I enjoyed this book but I found it to be a slow read. The book contains Hornby’s columns for the magazine the Believer, where he writes about what he has read. There are a lot of columns and a lot of books read, and although I can remember some of the good ones, I can’t remember them all!

I found this funny in places, and hard to concentrate on in other places. However, overall my impression of Hornby as a writer is good and I am glad I kept reading. In fact, I already have another one of his books – this time fiction (About A Boy) lined up to read.

Hornby is clever and honest. It made me laugh that he wasn’t allowed to mention books he didn’t like by title or author, but he was happy to say that he had read a book he didn’t like. I was pleased he took my reading philosophy: if you don’t like a book, put it down – there are too many other books to read to keep struggling through one book! There were some books he mentioned that I have read and didn’t like, whereas he did, such as A Complicated Kindness, but that has not put me off reading some of his recommendations.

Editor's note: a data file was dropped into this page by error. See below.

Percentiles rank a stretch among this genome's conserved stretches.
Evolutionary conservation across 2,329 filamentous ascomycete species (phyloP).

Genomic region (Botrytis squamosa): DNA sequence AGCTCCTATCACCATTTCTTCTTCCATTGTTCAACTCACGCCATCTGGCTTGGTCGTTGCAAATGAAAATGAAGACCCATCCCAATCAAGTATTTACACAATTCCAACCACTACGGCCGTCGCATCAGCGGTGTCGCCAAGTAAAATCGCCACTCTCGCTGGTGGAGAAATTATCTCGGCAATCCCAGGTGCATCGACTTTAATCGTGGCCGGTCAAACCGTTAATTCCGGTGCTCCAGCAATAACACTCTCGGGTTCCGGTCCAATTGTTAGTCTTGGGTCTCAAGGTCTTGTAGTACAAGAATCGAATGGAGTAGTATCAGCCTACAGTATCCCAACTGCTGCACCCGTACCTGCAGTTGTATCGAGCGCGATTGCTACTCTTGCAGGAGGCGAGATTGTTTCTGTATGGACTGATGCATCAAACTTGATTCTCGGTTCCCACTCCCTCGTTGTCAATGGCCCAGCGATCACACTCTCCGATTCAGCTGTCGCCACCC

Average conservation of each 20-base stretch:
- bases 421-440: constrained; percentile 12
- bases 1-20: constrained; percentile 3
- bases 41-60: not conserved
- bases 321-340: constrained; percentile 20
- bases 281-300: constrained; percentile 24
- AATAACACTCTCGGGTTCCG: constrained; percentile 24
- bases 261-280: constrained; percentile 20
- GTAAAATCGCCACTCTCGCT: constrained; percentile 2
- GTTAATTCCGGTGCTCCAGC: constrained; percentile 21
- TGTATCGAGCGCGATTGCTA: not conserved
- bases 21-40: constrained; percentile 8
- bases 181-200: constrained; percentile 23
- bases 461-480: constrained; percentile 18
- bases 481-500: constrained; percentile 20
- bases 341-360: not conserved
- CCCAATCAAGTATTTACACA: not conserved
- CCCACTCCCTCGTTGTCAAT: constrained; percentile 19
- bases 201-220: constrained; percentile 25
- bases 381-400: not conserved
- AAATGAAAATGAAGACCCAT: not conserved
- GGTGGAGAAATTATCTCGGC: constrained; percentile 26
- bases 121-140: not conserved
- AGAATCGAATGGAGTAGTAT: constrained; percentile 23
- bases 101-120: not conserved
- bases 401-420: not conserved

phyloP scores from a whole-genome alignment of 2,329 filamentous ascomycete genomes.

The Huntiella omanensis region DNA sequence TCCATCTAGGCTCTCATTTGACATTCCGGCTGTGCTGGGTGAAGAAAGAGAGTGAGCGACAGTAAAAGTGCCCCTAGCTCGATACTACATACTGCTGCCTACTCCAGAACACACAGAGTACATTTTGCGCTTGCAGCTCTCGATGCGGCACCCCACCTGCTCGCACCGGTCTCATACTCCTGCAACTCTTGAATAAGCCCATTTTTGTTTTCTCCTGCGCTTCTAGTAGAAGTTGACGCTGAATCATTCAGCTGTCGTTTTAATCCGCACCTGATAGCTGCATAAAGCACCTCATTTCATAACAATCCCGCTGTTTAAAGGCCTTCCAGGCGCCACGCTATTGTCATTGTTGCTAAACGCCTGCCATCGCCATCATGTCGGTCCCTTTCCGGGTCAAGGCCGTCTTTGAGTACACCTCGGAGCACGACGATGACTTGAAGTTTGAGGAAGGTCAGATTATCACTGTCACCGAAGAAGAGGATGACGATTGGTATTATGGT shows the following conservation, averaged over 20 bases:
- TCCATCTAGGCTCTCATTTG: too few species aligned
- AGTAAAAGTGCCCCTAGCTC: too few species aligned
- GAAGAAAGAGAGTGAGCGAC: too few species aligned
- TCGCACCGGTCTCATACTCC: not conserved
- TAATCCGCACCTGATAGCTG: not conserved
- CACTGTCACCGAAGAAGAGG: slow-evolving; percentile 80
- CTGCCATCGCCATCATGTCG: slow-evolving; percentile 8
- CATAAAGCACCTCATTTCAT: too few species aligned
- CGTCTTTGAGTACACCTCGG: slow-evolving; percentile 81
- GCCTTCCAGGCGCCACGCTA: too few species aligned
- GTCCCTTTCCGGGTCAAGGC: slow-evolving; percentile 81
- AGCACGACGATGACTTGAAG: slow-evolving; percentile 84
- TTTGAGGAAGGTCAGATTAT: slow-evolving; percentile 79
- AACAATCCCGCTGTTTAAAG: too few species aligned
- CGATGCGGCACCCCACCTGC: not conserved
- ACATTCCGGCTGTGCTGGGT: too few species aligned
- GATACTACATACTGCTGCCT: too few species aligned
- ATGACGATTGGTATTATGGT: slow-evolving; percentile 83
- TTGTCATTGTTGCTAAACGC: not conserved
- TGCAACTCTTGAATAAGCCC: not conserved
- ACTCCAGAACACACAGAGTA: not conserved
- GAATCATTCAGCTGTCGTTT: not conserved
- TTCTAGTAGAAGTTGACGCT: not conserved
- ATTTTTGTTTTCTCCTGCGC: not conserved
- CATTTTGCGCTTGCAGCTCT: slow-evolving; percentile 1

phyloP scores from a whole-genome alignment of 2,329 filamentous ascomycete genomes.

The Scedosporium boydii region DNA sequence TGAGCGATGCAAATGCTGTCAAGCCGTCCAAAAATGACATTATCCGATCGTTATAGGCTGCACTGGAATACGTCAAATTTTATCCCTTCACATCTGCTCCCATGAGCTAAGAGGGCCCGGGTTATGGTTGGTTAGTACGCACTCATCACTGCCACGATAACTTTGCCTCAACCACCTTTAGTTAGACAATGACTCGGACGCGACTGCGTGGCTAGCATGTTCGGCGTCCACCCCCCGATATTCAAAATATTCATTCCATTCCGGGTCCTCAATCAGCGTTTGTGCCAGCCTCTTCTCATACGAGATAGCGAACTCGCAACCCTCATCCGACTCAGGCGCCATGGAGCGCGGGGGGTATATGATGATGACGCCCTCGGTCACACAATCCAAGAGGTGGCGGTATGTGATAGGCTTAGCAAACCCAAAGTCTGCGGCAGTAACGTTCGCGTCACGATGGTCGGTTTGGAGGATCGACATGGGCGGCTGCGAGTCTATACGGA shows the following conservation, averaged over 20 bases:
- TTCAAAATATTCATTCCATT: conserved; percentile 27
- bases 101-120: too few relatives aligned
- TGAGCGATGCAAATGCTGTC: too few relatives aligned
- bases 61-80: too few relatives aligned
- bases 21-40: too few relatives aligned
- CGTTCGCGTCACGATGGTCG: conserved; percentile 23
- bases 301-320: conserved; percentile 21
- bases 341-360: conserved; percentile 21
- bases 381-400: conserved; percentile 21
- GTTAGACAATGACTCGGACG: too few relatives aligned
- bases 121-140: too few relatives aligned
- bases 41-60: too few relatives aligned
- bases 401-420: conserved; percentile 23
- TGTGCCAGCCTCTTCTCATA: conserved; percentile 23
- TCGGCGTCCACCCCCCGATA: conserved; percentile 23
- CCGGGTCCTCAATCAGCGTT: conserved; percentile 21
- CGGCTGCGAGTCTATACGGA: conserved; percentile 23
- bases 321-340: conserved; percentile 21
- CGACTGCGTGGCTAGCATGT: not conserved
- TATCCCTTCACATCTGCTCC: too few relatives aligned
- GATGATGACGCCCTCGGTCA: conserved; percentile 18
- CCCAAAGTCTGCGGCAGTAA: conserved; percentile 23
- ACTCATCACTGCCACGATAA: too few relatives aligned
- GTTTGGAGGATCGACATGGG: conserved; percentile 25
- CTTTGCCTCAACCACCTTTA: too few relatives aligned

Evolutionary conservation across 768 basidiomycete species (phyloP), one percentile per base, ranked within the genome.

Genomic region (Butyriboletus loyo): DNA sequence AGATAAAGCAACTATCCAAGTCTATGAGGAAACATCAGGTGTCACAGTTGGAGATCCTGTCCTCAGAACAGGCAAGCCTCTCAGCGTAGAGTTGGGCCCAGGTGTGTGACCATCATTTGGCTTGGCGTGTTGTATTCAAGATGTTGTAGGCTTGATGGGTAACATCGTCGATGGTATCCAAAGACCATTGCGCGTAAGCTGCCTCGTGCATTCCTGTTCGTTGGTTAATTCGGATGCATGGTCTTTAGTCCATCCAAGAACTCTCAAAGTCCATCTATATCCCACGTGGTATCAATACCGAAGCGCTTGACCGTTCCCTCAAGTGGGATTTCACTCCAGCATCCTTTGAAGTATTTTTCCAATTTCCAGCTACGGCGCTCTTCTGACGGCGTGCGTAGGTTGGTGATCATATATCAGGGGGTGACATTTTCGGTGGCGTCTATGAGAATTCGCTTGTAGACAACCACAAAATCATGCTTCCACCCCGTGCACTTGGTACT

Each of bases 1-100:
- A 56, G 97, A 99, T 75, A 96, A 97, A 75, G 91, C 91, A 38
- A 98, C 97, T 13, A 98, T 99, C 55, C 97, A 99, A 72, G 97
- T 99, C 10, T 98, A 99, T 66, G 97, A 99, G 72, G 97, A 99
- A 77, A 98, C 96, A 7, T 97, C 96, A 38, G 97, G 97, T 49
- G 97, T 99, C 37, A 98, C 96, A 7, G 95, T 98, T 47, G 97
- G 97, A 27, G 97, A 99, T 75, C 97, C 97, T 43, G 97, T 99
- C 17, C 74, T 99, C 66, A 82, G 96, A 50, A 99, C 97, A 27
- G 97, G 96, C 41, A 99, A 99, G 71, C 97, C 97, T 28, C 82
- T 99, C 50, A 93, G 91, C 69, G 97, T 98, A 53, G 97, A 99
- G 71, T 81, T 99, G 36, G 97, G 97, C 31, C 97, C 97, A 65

This is a slow but informative read. I found it easier to read if I took a break after each chapter. I liked also how he put in some extracts from books – made them seem more inviting. Overall, a good but not amazing book.

Books I Want to Read:

Roddy Doyle: Oh, Play That Thing
Roddy Doyle: A Star Called Henry
Joshua Ferris: Then We Came to the End
Charlotte Moore: George and Sam
Marjane Satrapi: Persepolis
Andrew Smith: Moondust
Anne Tyler: The Amateur Marriage

I’m sure there were more but I can’t remember them!

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Slam by Nick Hornby

Synopsis from Amazon